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Uploading and returning files in ASP.NET MVC

, 15 Apr 2014
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Index 1. Brief 2. How to upload a file? 2.1 Basics 2.2. Reading files from request 3. HttpPostedFileBase 3.1. Behind the scenes 3.2. HttpPostedFileBaseModelBinder 3.3. HttpFileCollectionValueProvider 4. Uploading multiple files 5. Using view models to validate POSTed files 5.1. FileSizeAttribute

"THE ARTICLE IS NO LONGER MAINTAINED HERE. PLEASE POST ANY FURTHER DISCUSSIONS/QUESTIONS IN MY BLOG http://www.prideparrot.com/blog/archive/2012/8/uploading_and_returning_files" - Author

Index

Brief

Uploading and sending files in an ASP.NET MVC application is very simple. The POSTed file(s) are available as parameters directly in actions through model binding. The files in the server can be easily sent as response to the clients through its rich support of action results.

There are already articles written on this subject. So why another article? Well, in this article I gathered the important concepts that are scattered in different posts, threads in a single place. I'm sure this article will help the MVC programmers to increase their grip on the framework.

How to upload a file?

Basics

POSTing a file to the server is quite simple. All we need is a html form having encoding type set to multipart/form-data and a file input control.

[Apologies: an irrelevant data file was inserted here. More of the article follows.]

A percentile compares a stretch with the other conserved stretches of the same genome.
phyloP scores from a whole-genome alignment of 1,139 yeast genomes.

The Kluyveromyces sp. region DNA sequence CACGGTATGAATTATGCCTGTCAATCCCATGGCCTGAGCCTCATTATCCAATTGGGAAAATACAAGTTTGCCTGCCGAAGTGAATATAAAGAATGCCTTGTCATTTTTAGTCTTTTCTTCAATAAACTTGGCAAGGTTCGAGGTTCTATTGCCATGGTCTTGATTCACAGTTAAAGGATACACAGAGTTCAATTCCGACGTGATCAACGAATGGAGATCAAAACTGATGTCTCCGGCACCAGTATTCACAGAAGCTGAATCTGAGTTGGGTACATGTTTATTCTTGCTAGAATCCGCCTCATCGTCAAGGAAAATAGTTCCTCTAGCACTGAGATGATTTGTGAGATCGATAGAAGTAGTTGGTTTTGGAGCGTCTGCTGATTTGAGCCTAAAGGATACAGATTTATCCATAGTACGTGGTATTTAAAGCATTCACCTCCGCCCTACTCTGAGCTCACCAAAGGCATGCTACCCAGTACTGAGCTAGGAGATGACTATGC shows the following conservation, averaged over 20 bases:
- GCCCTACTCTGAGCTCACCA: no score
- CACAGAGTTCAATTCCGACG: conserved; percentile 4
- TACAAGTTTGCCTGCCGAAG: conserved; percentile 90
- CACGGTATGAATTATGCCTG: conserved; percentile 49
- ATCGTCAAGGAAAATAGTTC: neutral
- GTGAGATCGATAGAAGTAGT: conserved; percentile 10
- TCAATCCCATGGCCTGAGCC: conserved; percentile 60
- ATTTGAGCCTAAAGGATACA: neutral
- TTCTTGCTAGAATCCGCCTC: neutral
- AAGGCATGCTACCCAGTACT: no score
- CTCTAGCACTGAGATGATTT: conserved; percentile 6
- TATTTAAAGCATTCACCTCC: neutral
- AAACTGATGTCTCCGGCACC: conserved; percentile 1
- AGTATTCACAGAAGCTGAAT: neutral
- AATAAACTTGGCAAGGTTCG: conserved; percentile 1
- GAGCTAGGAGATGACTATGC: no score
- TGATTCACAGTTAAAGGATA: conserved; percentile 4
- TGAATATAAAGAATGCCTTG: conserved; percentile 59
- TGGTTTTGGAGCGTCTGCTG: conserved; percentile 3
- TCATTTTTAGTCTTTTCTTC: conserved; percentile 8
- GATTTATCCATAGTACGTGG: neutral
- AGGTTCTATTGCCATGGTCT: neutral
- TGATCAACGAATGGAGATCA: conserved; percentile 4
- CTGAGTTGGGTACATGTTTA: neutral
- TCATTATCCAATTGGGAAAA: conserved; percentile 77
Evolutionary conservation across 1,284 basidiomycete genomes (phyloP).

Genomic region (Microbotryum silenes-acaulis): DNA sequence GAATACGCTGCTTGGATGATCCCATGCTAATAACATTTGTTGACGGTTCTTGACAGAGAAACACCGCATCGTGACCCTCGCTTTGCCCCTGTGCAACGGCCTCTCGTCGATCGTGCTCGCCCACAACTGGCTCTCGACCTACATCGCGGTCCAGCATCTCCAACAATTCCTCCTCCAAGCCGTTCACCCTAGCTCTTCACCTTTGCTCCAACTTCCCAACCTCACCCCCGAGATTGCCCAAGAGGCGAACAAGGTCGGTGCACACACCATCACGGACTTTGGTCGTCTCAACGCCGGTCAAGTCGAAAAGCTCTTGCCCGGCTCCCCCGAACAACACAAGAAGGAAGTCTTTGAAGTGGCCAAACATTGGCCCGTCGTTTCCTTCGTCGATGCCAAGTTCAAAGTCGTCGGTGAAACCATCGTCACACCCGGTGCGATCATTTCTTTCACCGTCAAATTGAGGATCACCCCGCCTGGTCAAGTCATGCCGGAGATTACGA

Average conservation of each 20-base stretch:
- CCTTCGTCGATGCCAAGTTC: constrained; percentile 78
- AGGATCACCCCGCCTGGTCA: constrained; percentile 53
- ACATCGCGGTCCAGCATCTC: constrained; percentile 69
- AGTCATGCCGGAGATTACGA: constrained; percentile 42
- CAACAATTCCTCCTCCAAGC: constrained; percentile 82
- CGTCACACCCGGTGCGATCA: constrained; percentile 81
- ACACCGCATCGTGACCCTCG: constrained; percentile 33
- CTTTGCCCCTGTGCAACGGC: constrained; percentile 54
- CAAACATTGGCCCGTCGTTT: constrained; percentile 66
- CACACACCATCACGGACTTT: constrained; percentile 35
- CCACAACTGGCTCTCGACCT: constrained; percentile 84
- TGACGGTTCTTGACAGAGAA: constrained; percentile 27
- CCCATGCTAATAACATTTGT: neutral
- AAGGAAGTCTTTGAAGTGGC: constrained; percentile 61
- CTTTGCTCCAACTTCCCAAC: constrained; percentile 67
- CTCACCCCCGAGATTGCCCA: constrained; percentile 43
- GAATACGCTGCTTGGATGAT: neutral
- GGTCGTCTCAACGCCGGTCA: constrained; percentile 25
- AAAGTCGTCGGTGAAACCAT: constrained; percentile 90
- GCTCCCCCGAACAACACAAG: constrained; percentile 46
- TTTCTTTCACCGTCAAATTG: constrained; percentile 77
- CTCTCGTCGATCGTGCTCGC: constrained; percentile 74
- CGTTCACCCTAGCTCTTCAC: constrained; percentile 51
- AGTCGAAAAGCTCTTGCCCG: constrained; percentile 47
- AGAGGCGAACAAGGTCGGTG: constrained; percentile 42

<form action="/profile/upload"  method="post" enctype="multipart/form-data">

    <label for="photo">Photo:</label>
    <input type="file" name="photo" id="photo" />

    <input type="submit" value="Upload" />
</form>

Listing 1. Simple file upload html form

An important thing developers forget sometimes is setting the encoding type(enctype) to multipart/form-data. As default the encoding type is application/x-www-form-urlencoded which is insufficient for sending large amount data to server especially when the form contains files, non-ASCII data and binary data.

When you post the form the Content-Type header is set to multipart/form-data. When you forget setting the proper encoding type then only the filename is submitted not the file.

Reading files from request

The POSTed files are available as HttpFileCollectionBase in Request.Files. In the below listing we can see how to read the POSTed file from the request and save to the server.

[HttpPost]
public ActionResult Upload()
{
    string path = @"D:\Temp\";
 
    HttpPostedFileBase photo = Request.Files["photo"];
 
    if(photo != null)
        photo.SaveAs(path + photo.FileName);
 
    return RedirectToAction("Index");
}

Listing 2. Upload action

Instead of manually reading the file from the Request by taking the advantage of model binding the file can be made directly available as a parameter in the action as shown in the below listing.

[HttpPost]
public ActionResult Upload(HttpPostedFileBase photo)
{
    string path = @"D:\Temp\";
     
    if(photo != null)
        photo.SaveAs(path + photo.FileName);
 
    return RedirectToAction("Index");
}

Listing 3. Using HttpPostedFileBase as action parameter

The important thing to note down is the file parameter name should be same as the name of the file input control and in the above case it is photo.